Today would have been Jerry Garcia's 71st birthday. Had he lived to see this day, would the leader of the Grateful Dead continue to tour and perform as much as he did before his passing? My guess is absolutely he would. His former bandmates, all around the age of 70, are still going strong and touring the country like they were still in their 30's.
I am amazed at the touring and performance schedules of some of the legends of rock and roll. Mick Jagger is older than my dad, yet while my dad has retired and slowed his pace, Mick continues to roll on and perform at a high level.
It seems that age is much less of a factor today than in the past in terms of determining success. Some of the world's most valuable companies were started and are led by 30-somethings. It is not unusual for a giant hedge fund to be run by a person that grew up watching reruns of the Brady Bunch, rather than someone that came of age during the 50's or 60's, or earlier.
At work, I am amazed at how much responsibility people in their early to mid 20's are given, and how successfully they handle the challenges placed before them. When I started my career about 20 years ago (around the time that Jerry Garcia passed away, as a matter of fact), I was not afforded the types of opportunities that my younger colleagues are given. Whereas in the past it was common to put in a decade of work to prove one's abilities before being given any real responsibility, that timetable has been compressed dramatically.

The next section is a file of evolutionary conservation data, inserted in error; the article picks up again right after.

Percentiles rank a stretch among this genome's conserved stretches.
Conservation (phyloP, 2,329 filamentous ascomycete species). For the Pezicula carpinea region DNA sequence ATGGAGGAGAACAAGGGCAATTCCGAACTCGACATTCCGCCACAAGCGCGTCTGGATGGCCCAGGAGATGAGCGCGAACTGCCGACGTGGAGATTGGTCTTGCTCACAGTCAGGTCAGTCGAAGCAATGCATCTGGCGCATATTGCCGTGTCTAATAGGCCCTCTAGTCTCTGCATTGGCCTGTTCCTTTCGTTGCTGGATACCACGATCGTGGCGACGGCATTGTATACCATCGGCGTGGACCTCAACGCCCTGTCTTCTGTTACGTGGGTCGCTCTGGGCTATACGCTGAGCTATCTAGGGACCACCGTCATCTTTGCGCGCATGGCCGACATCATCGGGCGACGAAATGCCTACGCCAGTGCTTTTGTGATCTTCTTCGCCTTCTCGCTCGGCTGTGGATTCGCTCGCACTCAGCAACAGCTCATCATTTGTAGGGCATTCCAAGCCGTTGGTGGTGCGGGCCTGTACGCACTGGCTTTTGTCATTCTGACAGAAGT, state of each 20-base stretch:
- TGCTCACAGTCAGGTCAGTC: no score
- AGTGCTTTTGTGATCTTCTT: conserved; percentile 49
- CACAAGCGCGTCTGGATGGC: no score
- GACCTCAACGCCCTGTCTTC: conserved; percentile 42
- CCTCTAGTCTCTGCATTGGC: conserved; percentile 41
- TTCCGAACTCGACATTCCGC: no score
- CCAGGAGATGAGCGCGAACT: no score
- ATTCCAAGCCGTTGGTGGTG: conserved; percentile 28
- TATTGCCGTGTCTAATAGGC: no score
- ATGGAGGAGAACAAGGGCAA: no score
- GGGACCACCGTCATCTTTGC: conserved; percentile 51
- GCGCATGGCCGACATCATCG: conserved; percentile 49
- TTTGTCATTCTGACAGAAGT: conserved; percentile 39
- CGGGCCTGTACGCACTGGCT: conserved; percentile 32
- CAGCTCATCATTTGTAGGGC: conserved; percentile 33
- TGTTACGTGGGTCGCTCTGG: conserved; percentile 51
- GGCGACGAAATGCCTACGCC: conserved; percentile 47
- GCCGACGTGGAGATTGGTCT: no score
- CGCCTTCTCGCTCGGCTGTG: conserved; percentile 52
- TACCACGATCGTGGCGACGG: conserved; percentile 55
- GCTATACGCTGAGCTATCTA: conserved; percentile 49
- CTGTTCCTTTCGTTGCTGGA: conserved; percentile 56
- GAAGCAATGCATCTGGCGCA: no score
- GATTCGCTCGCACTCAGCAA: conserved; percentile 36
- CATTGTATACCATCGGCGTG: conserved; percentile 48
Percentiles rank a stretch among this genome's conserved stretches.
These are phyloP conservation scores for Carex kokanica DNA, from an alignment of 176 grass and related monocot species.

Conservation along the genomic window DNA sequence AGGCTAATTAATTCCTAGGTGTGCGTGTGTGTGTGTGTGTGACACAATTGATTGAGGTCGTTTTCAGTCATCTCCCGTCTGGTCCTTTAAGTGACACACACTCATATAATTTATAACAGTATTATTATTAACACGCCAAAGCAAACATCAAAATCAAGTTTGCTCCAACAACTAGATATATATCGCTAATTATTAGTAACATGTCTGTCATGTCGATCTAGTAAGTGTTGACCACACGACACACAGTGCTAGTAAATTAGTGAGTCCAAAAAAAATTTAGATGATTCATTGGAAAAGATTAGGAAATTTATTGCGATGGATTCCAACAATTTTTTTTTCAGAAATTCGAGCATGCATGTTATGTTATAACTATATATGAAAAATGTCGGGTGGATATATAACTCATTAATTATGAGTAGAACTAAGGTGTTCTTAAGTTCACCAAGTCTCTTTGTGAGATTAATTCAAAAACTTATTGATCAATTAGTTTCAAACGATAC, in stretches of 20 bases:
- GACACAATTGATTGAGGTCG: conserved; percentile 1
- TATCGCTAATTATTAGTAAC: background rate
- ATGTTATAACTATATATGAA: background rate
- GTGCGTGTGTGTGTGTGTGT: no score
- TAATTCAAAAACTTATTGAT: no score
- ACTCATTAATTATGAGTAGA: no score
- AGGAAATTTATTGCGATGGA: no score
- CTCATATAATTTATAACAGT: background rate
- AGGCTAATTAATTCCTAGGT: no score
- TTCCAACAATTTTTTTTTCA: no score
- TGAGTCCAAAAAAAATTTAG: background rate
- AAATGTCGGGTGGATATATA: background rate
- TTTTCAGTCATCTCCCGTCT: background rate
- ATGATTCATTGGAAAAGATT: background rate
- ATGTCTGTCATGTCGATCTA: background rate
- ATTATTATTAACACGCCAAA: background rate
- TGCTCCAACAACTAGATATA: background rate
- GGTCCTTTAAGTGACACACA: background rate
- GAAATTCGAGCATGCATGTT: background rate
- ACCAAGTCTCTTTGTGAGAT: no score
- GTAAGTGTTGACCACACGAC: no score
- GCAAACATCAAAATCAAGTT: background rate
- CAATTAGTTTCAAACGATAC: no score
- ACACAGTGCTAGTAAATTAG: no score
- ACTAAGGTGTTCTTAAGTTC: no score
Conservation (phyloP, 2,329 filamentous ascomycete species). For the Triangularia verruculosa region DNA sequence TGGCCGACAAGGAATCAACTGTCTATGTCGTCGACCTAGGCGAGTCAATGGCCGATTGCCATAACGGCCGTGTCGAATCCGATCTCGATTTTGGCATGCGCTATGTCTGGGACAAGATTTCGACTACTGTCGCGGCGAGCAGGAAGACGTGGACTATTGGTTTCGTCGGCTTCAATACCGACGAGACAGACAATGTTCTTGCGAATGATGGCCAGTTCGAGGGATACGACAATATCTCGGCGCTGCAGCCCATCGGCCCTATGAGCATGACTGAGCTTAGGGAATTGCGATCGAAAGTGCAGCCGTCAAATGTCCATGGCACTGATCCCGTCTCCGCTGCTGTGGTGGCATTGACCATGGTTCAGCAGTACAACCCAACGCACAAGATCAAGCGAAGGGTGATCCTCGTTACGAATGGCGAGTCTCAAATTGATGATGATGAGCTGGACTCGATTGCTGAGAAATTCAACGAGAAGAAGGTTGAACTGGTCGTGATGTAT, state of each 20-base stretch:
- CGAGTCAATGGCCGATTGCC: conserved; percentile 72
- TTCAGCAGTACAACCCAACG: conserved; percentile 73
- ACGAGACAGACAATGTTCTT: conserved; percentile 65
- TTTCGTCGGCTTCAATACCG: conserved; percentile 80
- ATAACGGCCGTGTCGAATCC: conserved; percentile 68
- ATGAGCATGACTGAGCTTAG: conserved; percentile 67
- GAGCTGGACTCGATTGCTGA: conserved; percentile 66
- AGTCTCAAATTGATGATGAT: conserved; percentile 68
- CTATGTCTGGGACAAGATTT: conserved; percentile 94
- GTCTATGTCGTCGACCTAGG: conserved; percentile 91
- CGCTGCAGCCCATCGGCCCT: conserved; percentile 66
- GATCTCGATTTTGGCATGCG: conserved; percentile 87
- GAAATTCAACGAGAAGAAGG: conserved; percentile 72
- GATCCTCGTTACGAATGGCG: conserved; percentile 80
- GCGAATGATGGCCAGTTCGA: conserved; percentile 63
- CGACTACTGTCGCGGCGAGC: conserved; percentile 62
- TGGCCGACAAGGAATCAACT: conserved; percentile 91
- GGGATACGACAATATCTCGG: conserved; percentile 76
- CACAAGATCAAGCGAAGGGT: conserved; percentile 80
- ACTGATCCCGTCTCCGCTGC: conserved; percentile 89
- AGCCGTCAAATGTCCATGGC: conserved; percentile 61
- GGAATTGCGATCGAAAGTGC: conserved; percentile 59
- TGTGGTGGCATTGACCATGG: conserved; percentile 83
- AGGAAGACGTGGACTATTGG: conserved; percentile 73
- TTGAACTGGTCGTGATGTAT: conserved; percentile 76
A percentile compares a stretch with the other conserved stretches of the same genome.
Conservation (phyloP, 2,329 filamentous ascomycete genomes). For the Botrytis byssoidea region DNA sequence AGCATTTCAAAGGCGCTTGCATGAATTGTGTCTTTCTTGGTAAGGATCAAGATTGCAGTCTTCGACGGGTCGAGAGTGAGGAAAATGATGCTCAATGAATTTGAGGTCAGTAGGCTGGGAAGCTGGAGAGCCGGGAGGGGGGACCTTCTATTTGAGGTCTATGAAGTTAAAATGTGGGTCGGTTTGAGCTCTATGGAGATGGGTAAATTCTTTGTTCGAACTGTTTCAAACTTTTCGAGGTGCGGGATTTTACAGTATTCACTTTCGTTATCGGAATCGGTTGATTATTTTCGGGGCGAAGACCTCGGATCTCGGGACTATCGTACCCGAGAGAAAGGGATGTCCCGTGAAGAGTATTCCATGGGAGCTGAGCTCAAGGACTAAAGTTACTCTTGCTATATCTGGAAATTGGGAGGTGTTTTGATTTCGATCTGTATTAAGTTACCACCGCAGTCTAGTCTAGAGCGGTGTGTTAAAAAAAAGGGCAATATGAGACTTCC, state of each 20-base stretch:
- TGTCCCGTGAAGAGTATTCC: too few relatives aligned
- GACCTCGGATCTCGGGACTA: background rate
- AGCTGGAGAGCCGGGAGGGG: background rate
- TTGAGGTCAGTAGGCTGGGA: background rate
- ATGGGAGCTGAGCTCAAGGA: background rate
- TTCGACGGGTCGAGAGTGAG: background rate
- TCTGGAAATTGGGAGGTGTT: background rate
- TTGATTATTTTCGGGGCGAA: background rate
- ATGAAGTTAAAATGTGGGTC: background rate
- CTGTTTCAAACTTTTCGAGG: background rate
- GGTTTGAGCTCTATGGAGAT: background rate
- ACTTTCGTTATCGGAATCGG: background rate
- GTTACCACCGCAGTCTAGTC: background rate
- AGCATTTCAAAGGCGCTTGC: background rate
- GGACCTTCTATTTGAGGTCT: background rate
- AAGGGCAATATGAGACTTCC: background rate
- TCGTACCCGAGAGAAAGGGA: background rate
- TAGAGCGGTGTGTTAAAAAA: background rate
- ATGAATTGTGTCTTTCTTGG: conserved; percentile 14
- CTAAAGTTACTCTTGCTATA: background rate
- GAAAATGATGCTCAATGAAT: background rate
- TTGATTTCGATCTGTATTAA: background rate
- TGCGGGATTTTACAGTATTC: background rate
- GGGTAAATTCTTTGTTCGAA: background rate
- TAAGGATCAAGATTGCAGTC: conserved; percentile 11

When we are young we are often in a rush to grow up. My son is five years old and he has decided he is already too old for his little kid underwear. He asked yesterday to go to the store to buy boxer shorts.
I am glad to see that young folks in the workforce are being given more of a chance to shine today. And, I am equally glad that in the fields of entertainment, business, science and others, the idea of the typical retirement age has become a thing of the past.